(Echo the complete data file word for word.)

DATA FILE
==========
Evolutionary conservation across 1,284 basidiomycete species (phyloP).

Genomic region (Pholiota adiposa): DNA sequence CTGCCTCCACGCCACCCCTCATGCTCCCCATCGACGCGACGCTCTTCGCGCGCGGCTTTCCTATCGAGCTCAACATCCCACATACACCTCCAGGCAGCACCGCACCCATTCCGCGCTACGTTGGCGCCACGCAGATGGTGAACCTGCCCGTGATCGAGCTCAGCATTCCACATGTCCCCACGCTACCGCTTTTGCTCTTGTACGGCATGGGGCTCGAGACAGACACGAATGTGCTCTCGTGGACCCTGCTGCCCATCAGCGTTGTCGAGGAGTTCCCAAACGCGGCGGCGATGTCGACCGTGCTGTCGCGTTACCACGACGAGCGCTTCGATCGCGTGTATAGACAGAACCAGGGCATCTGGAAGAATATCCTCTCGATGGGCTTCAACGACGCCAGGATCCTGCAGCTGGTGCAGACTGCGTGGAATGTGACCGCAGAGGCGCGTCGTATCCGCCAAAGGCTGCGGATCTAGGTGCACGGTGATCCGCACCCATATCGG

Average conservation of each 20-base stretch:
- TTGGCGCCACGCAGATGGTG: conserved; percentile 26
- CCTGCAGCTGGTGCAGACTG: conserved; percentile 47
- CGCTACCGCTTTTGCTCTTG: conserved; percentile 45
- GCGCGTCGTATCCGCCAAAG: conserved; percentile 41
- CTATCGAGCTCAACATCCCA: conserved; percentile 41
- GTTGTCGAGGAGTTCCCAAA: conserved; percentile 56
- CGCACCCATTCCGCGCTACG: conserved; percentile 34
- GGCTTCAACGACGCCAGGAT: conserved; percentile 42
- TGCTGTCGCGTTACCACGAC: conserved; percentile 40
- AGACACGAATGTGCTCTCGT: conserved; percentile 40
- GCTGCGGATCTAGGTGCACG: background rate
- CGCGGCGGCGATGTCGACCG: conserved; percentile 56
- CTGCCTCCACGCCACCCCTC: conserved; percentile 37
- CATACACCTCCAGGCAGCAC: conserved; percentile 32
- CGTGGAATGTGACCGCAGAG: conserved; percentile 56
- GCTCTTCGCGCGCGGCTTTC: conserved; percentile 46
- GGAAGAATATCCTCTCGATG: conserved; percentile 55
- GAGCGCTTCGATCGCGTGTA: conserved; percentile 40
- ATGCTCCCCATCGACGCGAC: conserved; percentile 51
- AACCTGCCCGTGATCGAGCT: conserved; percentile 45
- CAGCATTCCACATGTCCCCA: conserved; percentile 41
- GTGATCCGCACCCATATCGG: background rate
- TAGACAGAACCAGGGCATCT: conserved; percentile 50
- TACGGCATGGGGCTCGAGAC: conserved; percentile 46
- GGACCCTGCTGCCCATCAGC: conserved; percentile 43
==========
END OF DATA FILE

Evolutionary conservation across 1,284 basidiomycete species (phyloP).

Genomic region (Pholiota adiposa): DNA sequence CTGCCTCCACGCCACCCCTCATGCTCCCCATCGACGCGACGCTCTTCGCGCGCGGCTTTCCTATCGAGCTCAACATCCCACATACACCTCCAGGCAGCACCGCACCCATTCCGCGCTACGTTGGCGCCACGCAGATGGTGAACCTGCCCGTGATCGAGCTCAGCATTCCACATGTCCCCACGCTACCGCTTTTGCTCTTGTACGGCATGGGGCTCGAGACAGACACGAATGTGCTCTCGTGGACCCTGCTGCCCATCAGCGTTGTCGAGGAGTTCCCAAACGCGGCGGCGATGTCGACCGTGCTGTCGCGTTACCACGACGAGCGCTTCGATCGCGTGTATAGACAGAACCAGGGCATCTGGAAGAATATCCTCTCGATGGGCTTCAACGACGCCAGGATCCTGCAGCTGGTGCAGACTGCGTGGAATGTGACCGCAGAGGCGCGTCGTATCCGCCAAAGGCTGCGGATCTAGGTGCACGGTGATCCGCACCCATATCGG

Average conservation of each 20-base stretch:
- TTGGCGCCACGCAGATGGTG: conserved; percentile 26
- CCTGCAGCTGGTGCAGACTG: conserved; percentile 47
- CGCTACCGCTTTTGCTCTTG: conserved; percentile 45
- GCGCGTCGTATCCGCCAAAG: conserved; percentile 41
- CTATCGAGCTCAACATCCCA: conserved; percentile 41
- GTTGTCGAGGAGTTCCCAAA: conserved; percentile 56
- CGCACCCATTCCGCGCTACG: conserved; percentile 34
- GGCTTCAACGACGCCAGGAT: conserved; percentile 42
- TGCTGTCGCGTTACCACGAC: conserved; percentile 40
- AGACACGAATGTGCTCTCGT: conserved; percentile 40
- GCTGCGGATCTAGGTGCACG: background rate
- CGCGGCGGCGATGTCGACCG: conserved; percentile 56
- CTGCCTCCACGCCACCCCTC: conserved; percentile 37
- CATACACCTCCAGGCAGCAC: conserved; percentile 32
- CGTGGAATGTGACCGCAGAG: conserved; percentile 56
- GCTCTTCGCGCGCGGCTTTC: conserved; percentile 46
- GGAAGAATATCCTCTCGATG: conserved; percentile 55
- GAGCGCTTCGATCGCGTGTA: conserved; percentile 40
- ATGCTCCCCATCGACGCGAC: conserved; percentile 51
- AACCTGCCCGTGATCGAGCT: conserved; percentile 45
- CAGCATTCCACATGTCCCCA: conserved; percentile 41
- GTGATCCGCACCCATATCGG: background rate
- TAGACAGAACCAGGGCATCT: conserved; percentile 50
- TACGGCATGGGGCTCGAGAC: conserved; percentile 46
- GGACCCTGCTGCCCATCAGC: conserved; percentile 43